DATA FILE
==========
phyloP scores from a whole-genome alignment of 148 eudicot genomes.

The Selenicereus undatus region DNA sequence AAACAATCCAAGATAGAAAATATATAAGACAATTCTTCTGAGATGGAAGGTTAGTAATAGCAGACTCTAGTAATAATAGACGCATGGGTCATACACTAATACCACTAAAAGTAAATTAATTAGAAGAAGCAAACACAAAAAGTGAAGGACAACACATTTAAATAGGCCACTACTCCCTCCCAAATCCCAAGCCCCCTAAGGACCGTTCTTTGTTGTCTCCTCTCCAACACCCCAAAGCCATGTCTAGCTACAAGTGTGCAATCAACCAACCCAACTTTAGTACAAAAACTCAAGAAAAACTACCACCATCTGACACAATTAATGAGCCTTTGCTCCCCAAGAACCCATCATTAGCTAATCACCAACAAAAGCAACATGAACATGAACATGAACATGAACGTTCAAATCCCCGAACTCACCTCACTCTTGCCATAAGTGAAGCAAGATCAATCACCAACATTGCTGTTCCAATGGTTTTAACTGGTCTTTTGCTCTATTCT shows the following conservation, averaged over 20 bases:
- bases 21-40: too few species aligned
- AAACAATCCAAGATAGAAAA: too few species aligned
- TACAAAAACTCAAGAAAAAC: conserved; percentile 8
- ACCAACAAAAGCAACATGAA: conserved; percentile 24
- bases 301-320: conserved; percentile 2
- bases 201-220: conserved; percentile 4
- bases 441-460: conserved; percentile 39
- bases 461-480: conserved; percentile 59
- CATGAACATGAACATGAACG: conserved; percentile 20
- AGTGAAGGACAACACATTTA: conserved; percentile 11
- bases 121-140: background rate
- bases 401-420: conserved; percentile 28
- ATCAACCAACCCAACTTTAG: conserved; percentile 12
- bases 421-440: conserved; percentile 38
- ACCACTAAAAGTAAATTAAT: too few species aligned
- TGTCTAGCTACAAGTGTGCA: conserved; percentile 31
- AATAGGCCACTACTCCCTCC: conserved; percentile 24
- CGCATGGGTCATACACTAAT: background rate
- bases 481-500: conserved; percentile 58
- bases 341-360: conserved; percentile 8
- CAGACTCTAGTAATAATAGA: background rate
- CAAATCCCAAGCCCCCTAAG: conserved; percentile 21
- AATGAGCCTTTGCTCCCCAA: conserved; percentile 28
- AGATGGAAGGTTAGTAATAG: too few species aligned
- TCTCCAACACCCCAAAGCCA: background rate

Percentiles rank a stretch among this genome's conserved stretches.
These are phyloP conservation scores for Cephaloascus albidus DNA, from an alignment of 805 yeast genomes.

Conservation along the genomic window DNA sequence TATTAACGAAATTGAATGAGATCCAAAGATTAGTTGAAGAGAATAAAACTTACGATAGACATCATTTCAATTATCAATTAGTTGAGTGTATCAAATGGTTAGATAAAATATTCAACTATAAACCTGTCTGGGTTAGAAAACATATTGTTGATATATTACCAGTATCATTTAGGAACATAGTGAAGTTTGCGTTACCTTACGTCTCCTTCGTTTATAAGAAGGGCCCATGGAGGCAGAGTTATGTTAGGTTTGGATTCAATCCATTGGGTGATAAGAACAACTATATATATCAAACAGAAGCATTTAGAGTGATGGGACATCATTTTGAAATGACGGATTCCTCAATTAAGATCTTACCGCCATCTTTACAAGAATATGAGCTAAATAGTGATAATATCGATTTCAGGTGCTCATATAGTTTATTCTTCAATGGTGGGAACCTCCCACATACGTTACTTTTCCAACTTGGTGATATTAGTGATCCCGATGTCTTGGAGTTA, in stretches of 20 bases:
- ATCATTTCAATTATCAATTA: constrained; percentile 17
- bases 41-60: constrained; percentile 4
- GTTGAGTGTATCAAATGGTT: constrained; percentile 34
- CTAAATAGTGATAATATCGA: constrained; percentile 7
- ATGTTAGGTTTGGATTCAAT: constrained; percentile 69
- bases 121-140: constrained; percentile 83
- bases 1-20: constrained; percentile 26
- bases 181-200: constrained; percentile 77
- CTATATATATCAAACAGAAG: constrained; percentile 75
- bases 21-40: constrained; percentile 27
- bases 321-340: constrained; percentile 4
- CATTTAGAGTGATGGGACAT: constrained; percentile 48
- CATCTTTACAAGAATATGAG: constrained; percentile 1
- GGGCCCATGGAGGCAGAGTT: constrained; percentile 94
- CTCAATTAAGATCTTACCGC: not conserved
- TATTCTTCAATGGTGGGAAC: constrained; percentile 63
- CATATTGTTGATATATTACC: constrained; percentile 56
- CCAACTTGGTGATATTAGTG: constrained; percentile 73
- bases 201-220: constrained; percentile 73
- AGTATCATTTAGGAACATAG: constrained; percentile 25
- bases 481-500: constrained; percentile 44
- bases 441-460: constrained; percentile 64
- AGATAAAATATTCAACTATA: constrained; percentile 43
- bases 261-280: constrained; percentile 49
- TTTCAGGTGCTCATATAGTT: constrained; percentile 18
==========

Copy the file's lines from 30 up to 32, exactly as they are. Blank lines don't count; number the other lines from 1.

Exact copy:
Conservation along the genomic window DNA sequence TATTAACGAAATTGAATGAGATCCAAAGATTAGTTGAAGAGAATAAAACTTACGATAGACATCATTTCAATTATCAATTAGTTGAGTGTATCAAATGGTTAGATAAAATATTCAACTATAAACCTGTCTGGGTTAGAAAACATATTGTTGATATATTACCAGTATCATTTAGGAACATAGTGAAGTTTGCGTTACCTTACGTCTCCTTCGTTTATAAGAAGGGCCCATGGAGGCAGAGTTATGTTAGGTTTGGATTCAATCCATTGGGTGATAAGAACAACTATATATATCAAACAGAAGCATTTAGAGTGATGGGACATCATTTTGAAATGACGGATTCCTCAATTAAGATCTTACCGCCATCTTTACAAGAATATGAGCTAAATAGTGATAATATCGATTTCAGGTGCTCATATAGTTTATTCTTCAATGGTGGGAACCTCCCACATACGTTACTTTTCCAACTTGGTGATATTAGTGATCCCGATGTCTTGGAGTTA, in stretches of 20 bases:
- ATCATTTCAATTATCAATTA: constrained; percentile 17
- bases 41-60: constrained; percentile 4